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Tactics: Okugo bypasses build-up struggles

Bakary Soumare was the Union’s big signing of the transfer window. The Malian promises to bring size and skill to an already strong back line.

But while Soumare was recovering from a knee injury, Amobi Okugo (or the guy Peter Nowak may or may not call, “That fella I ignored when I got bored of ignoring Jack McInerney”) decided he would try his hand at this central defense thing. And he has been very, very good.

Okugo’s future lies in the midfield. And he has taken the skillset that makes him a talented midfielder and used it to become a dynamic defender. Moving to the back line involves losing some of the freedom enjoyed as a middie. If a midfielder misses a tackle, he gets up and recovers; if a defender does the same, he probably wants to avoid meeting his goalie’s eyes for a few minutes.

As a result, midfielders who drop to the back line may begin to play a more cautious game. Simple passes, positional defense, when-in-doubt-kick-it-out.

Instead, Okugo has traded his nine iron for a driver and simply added more length to an already ambitious passing arsenal.

Our first example comes from the 56th minute of last weekend’s match against Montreal. In what has become all-too-typical fashion, the Union slowly moved the ball around the back. While this sounds like a good thing, a quick look at the Impact defense tells you that the ball movement was too slow to create gaps in the front six.

Montreal’s good defensive shape offers few outlets for the Union

By the time Okugo received the ball he is about to pass, Andrew Wenger had cut off the passing angle to Brian Carroll and Justin Mapp had stepped up to make anything to Sheanon Williams a trap. On the one hand, this situation highlights how the Union get themselves in trouble. Sheanon Williams has clearly expected this play to develop quicker and has positioned himself upfield only to see Mapp have plenty of time to cover. Brian Carroll does not want the ball in a space that will see him closed down with no options. So it’s left to Okugo to create or restart.

The chosen pass should be thrilling to Union fans, because it is one that few center backs in MLS can play: A lengthy daisycutter to Jack McInerney who is about to check into the space Freddy Adu is ignoring.

We are here to talk about positives, so we will ignore the acres of unoccupied space on the near side.

In order to get through the Montreal midfield, the Union needed what amounts to a Tom Brady pass through dime coverage. And we are talking video game Tom Brady, the one who never misses even when you hold the button too long.

Okugo is capable of making this pass. He has made it and others like it regularly. And it’s really, really hard. It’s certainly not the team’s first, second, or third choice when looking to move through the middle, but when everything else is ineffective it’s quite the trump card. This is what the team has to consider before moving Okugo out of the back line, where he has time to pick out passes like this one.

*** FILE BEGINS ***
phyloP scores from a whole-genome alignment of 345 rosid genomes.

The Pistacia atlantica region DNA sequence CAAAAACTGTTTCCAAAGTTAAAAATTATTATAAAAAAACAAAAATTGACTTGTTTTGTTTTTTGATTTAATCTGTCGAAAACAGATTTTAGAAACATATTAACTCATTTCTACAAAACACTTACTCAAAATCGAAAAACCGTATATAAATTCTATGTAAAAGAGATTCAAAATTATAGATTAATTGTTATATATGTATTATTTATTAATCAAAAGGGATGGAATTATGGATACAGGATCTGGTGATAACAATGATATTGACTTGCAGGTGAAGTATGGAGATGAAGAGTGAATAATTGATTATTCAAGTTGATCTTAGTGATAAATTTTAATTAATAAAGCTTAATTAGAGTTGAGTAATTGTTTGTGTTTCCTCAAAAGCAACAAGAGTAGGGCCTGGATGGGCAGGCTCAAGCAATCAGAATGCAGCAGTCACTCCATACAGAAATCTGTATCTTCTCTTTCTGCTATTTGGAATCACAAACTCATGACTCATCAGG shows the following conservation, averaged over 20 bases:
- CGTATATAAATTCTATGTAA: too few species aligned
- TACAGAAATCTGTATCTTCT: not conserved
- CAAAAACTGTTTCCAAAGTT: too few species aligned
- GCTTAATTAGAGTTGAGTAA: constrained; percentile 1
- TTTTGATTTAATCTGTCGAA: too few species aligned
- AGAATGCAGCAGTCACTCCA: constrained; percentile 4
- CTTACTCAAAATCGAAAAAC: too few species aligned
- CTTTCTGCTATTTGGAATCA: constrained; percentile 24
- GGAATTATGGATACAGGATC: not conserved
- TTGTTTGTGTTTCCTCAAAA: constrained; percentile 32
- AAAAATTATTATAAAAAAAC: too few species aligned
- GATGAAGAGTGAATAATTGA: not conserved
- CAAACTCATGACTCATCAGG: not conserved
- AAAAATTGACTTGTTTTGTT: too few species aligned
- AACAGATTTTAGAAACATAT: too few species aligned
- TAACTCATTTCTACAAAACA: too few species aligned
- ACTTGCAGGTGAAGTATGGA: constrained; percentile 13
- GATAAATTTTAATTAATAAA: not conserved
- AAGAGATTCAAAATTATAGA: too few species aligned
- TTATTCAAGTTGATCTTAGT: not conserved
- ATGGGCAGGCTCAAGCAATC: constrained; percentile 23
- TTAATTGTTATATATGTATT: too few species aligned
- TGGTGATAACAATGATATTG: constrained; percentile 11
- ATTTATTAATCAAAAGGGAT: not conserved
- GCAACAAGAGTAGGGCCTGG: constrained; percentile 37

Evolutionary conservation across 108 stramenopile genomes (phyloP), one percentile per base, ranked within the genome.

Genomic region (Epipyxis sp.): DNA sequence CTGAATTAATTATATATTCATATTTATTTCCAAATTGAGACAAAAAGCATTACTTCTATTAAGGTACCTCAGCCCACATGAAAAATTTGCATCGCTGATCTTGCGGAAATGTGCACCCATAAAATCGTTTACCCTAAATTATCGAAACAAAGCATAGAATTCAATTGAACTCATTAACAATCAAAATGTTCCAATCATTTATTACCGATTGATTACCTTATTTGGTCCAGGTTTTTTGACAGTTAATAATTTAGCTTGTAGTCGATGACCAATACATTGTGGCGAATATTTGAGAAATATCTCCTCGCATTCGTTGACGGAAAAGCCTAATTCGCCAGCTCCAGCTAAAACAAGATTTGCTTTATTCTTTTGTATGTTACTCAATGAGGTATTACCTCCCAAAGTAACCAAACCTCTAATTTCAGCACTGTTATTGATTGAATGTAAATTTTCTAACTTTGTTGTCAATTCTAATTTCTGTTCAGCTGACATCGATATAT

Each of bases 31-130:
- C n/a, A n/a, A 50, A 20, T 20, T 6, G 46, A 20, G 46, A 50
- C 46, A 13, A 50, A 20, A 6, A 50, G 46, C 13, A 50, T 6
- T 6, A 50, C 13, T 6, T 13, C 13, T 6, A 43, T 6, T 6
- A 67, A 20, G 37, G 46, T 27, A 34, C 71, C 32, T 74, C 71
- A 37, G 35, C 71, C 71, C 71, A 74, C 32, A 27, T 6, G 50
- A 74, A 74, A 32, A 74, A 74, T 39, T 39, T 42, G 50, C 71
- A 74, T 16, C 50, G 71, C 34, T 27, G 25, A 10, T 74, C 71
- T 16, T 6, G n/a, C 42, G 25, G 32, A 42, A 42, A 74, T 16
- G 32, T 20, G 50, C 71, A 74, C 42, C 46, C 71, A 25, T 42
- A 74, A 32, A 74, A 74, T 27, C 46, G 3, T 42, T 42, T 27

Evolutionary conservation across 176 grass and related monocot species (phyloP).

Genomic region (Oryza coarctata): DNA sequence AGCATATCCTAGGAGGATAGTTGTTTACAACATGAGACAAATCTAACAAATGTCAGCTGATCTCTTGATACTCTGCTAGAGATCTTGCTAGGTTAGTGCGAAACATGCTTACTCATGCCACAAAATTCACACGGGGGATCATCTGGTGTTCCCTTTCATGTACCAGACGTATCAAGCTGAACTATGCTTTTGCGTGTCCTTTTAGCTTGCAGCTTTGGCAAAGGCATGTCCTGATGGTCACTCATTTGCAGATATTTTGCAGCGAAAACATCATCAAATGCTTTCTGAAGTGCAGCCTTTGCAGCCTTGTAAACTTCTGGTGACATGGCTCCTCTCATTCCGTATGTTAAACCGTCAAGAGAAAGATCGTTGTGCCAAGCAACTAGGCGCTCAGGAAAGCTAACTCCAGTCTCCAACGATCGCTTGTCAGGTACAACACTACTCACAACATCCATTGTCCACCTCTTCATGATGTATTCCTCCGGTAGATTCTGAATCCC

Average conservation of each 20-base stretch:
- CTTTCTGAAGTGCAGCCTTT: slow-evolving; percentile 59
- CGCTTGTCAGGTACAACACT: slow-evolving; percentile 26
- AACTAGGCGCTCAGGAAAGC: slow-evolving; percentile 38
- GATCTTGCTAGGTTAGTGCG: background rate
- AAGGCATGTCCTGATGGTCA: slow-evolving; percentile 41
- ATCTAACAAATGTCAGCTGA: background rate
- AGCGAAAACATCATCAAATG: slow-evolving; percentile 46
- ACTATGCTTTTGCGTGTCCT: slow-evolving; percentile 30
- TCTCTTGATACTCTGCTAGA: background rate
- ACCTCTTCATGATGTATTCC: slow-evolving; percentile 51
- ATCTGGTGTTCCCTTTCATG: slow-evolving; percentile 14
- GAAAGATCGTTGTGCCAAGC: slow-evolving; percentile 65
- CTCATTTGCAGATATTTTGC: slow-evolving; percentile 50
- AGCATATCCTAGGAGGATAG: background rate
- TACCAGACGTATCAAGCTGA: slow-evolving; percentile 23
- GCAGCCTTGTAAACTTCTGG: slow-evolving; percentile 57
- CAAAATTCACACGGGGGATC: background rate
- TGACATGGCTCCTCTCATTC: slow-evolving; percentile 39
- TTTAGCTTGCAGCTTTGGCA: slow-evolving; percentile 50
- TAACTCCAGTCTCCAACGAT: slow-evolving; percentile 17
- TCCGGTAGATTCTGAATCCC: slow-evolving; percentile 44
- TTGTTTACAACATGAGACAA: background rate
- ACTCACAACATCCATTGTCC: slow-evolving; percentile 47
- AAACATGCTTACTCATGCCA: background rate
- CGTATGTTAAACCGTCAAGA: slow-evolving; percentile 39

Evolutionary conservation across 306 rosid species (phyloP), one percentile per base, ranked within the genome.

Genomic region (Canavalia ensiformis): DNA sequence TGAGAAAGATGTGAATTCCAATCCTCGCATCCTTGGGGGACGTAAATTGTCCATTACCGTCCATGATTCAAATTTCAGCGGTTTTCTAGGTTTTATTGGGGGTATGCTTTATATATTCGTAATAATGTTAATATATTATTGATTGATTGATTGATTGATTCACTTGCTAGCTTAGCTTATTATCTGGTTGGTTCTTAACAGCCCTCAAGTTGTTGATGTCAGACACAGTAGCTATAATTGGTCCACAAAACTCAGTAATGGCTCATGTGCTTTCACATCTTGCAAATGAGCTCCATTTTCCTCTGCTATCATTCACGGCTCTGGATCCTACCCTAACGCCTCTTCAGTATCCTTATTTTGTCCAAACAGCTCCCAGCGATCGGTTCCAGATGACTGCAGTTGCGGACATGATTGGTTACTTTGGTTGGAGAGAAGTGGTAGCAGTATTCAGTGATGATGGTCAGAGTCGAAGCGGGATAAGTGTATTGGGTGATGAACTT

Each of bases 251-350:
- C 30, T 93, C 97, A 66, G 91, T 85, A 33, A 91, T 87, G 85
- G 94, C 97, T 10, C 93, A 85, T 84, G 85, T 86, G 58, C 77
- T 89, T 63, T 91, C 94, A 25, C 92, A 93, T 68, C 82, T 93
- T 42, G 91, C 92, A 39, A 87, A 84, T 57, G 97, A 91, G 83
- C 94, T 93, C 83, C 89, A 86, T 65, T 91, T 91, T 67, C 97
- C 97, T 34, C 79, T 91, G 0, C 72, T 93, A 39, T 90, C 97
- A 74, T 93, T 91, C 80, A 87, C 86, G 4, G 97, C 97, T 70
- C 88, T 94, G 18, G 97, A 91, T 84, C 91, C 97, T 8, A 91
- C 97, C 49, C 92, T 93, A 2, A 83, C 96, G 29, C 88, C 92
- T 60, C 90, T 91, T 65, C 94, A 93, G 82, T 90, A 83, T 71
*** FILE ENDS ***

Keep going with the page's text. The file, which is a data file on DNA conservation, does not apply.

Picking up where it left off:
An even clearer example of what Okugo has offered going forward comes from the 75-76th minutes of the same match.

The rare “offensive Carroll” captured on film in the wild.

Here, Brian Carroll receives the ball and turns to find space in front of him. Though the only players open appear to be dynamic midfielder Invisible Jones and winger Ghost McNobody, Carroll should have the time to find a checking player. After all, once the ball gets out of the back, with the outside backs clearly moved upfield, the Union should be able to move forward, even if only at a snail’s pace.

Wrong. Carroll, finding nothing quickly and (rightly) unwilling to try anything brash, plays the ball back to Okugo.

Okugo, with a midfielder’s instincts, takes the space granted by Montreal. As the Impact collapse the zone, Okugo finds Hoppenot over the top with a left-footed aerial pass. This is not rocket science. Other center backs can play that ball. They just won’t play it to feet. Or consistently. Or with confidence.

Rivas: “He’s offsides! Penalty: One headbutt!”

Clearly, Okugo’s game has flaws. He’s prone to the unadvisable slide tackle that raises eyebrows, he can get turned by big strikers, and he is loose with coverage when backing into the box when a cross is expected. These are also aspects of the midfielder’s game that he has brought with him to a new position.

But the ability to get the Union attack started from deep positions has painted over myriad flaws in the team’s build up play. And while Bakary Soumare might address height issues, the team will have to work even harder to move the ball out of the defense without Amobi Okugo’s passing range back there bailing them out.




  1. Thank god someone other than me thinks Okugo’s future lies in midfield as well.

  2. Philly Cheese says:

    Okugo needs to be on the field. The fact that he has developed into a good going on great CB, is a credit to his skills and work ethic. If Valdes is available and Soumare is fit to start, Okugo needs to take place of Carroll, or Gomez. I would like to see if Carroll and Okugo can work together, since Carroll and Gomez does not work, and Lahoud doesn’t effectively move ball forward.
    Also agree with Eli and Dave Zeitlin from KYW show that Hoffman needs to start in place of Jack Mac Sunday, and bring Hoppenot off bench or better yet “rest” Adu and let Hoppenot start with Hoffman and Pajoy.

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